Total interest costs to the council in the current year for the additional capital expenditure of £231m actually equate to around £5.8m.”

Long-time tram critic John Carson, a former senior transport civil engineer, said the network should to be sold to private investors to ease the burden on the taxpayer for years to come.

“It is a huge black hole that they just keep pouring money down with interest payments like this,” he said. “There is no end in sight.

“Other projects like Sheffield sold the trams when they got to this stage, and that’s what Edinburgh should do.”

Alison Bourne, who led a petition against the tram project that was submitted to the City Chambers and Holyrood, said money was being wasted on a transport network no-one wanted.

She said: “If you were to tot up the interest payments, the capital payments, the concessionary fares and the 
loss in revenue to the bus 
company, the maintenance to the vehicles, then it is costing the council a vast sum when they’re facing £120m cuts to services [over the next four years].

“We have schools that are crumbling, meanwhile they will merrily pay out thousands and thousands a day for the trams.”

Edinburgh’s trams will run at an operating loss over the next 15 years, according to the council’s financial projections.

The council expects to receive £51m in payments and dividends during this time but will have to pay out £85m in maintenance and refurbishment costs.

Councillor Jeremy Balfour, a former leader of Edinburgh Conservatives, said the public had a right to be concerned should huge interest repayments continue “indefinitely” but said he didn’t think the city would “be in this situation forever”.

“We hope to get capital payments down and decrease interest payments,” he said. “Economic leader Cllr Frank Ross has raised the prospect of the tram being extended further and that has to be considered seriously.”

A public inquiry was announced by the First Minister in June to investigate what went wrong with a project reputed to have cost more than the space rocket to the moon.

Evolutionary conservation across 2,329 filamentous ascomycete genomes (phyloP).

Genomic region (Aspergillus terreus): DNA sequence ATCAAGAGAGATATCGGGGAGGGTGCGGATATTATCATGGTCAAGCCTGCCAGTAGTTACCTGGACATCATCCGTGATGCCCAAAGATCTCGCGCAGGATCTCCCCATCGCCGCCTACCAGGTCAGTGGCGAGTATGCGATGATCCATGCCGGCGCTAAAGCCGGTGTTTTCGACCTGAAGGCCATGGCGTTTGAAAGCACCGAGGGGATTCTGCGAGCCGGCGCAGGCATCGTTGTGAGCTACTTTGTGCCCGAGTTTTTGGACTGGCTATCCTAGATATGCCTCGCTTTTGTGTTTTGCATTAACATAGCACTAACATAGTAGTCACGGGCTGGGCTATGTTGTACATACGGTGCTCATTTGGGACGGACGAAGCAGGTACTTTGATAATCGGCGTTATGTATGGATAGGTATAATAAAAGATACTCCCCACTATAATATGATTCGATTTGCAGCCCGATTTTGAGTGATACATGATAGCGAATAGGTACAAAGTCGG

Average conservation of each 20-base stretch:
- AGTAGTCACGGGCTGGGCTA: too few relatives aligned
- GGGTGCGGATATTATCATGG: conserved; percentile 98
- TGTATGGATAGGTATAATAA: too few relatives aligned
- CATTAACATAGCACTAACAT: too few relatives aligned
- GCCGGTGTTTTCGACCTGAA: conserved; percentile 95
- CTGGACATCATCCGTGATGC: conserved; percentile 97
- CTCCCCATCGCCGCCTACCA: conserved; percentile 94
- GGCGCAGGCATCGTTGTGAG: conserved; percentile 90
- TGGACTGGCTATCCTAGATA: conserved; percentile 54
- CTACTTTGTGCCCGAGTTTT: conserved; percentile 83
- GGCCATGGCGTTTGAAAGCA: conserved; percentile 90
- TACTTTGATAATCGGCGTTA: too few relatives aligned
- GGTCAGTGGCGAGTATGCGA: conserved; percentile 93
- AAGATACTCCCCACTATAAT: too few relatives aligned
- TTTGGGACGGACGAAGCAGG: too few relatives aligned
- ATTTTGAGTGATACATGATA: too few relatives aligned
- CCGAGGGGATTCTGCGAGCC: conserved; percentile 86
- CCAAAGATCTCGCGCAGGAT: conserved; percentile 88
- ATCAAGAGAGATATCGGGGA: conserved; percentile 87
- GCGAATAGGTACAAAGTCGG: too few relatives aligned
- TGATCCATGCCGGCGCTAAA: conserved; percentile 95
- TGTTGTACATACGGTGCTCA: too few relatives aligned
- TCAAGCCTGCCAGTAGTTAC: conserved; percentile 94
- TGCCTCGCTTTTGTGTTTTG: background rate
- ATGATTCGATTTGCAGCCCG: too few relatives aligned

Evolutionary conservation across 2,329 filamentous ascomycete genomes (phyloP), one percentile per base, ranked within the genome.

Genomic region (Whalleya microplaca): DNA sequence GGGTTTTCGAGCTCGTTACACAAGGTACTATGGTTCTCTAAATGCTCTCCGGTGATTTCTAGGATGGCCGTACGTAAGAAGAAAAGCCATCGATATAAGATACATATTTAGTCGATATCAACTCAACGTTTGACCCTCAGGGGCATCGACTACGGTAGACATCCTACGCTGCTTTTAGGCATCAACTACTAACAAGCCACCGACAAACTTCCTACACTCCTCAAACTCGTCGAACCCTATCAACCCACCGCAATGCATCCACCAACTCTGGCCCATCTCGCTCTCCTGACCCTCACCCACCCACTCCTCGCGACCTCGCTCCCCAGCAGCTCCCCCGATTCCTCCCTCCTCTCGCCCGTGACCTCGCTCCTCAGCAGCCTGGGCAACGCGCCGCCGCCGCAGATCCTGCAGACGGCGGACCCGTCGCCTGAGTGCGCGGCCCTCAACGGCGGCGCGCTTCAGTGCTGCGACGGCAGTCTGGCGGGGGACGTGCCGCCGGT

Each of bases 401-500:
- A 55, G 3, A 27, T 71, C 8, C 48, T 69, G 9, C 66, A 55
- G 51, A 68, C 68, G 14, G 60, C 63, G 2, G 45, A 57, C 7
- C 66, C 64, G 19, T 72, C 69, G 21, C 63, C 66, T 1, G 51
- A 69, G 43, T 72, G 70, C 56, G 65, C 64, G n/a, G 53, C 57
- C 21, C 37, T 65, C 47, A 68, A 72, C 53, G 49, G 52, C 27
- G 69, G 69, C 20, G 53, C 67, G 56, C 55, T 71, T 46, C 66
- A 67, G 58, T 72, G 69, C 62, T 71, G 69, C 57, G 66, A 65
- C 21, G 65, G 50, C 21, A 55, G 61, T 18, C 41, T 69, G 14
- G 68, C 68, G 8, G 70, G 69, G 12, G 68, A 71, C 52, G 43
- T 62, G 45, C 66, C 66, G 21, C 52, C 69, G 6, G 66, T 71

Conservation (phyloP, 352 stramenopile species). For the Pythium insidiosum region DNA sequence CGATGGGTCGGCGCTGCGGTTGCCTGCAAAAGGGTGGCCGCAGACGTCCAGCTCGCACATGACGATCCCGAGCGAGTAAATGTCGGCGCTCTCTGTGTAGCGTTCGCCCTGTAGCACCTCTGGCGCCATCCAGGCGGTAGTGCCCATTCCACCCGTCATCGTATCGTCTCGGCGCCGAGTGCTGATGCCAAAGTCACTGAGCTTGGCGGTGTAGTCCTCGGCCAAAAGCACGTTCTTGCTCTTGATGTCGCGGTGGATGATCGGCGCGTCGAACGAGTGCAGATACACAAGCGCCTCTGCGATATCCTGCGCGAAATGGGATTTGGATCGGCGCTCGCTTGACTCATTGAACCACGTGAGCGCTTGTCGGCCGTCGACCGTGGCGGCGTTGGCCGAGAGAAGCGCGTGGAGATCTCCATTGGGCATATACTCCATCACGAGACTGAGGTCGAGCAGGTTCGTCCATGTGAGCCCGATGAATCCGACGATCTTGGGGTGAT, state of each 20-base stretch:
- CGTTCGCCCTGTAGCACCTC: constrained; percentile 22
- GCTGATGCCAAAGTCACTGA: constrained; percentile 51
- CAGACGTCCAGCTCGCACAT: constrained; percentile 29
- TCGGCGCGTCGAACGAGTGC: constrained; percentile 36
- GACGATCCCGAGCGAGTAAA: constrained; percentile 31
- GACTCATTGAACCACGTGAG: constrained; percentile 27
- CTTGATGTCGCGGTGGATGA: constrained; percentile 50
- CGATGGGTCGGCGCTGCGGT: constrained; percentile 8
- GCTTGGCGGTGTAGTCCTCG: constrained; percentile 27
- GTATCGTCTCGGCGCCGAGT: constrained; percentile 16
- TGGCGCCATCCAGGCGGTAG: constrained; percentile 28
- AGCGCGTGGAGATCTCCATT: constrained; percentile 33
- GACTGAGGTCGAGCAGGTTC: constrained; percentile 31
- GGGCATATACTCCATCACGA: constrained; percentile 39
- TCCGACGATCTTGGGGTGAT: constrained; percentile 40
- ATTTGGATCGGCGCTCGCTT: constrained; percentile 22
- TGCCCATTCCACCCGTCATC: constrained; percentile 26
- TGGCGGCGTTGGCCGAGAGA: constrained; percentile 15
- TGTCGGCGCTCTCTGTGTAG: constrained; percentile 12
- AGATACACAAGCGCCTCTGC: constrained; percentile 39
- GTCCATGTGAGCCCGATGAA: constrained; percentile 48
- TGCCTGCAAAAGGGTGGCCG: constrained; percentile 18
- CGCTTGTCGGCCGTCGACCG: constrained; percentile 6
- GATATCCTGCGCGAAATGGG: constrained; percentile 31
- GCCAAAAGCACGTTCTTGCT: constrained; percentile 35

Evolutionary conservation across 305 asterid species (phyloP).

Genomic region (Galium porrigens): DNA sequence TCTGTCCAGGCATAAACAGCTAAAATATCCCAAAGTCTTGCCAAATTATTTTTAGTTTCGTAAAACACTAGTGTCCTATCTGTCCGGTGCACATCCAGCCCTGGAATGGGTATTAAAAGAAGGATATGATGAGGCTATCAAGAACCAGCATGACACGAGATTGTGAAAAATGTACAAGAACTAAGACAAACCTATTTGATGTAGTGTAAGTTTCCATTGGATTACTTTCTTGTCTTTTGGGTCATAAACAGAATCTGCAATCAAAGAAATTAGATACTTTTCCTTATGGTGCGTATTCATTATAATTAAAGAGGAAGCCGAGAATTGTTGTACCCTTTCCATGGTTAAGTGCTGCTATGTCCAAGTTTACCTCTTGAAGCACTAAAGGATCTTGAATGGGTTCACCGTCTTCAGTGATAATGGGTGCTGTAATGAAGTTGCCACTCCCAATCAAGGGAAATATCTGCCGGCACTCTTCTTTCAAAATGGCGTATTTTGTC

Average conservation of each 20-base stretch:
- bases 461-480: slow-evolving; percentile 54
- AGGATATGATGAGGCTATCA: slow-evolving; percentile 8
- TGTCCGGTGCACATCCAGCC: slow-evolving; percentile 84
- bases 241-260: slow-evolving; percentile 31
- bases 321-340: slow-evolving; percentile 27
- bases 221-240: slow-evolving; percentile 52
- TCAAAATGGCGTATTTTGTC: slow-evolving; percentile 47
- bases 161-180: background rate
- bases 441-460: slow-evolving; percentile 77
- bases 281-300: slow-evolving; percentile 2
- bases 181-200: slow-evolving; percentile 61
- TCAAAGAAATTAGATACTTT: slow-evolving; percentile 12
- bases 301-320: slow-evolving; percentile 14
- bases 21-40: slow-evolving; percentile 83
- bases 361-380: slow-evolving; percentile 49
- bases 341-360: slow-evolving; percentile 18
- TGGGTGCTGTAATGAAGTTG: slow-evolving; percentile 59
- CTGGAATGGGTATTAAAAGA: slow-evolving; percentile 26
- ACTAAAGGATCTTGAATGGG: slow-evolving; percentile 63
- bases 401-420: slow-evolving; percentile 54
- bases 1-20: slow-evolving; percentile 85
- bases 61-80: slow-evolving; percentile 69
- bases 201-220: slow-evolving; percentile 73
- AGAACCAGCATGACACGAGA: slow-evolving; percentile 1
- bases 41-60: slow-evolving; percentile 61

Chaired by Lord Andrew Hardie, the probe will examine flaws in the delivery of the tram line – including contract disputes that led to a breakdown in relations with contractor Bilfinger Berger – to attribute blame and learn lessons for future infrastructure projects.


By Prof Richard Kerley, Professor of management at Queen Margaret University

The interest rate on the loan is pretty typical of major council projects so doesn’t surprise me. Councils don’t go out and borrow £231 million like we borrow £10,000 to buy a car.

When there are opportunities to borrow, they will put that into a huge pool of borrowing and use that to do a variety of things – the trams project was one of them.

I don’t know that there was ever any projection that the capital cost of the trams would ever be paid off. That would be like saying: “We’ve paid for all the railways and all the bridges.” They are just there and we use them.

In the longer term there is clearly a worry about the repayment of this large capital sum. We don’t know how the actual rider-ship on the tram is going to pan out as we have not had a typical period. The only figures we have are the projected figures for the year. We’ve had the first enthusiasm of large numbers of people going on the tram, then we were into the summer lull, then the Festival so we will have to wait for a good period of time to see what the actual revenues are.

The longer-term worry, not for this council, but for the council in the thick end of 20 years, will be how do we repay this money?

This will have to be predicated on the basis that fares will rise and that will begin to yield more money to put towards repayment. We need to see what the comparative ride on the tram looks like when we’ve had a full year, without a full year it is very hard to say exactly what is happening now and likely for the future.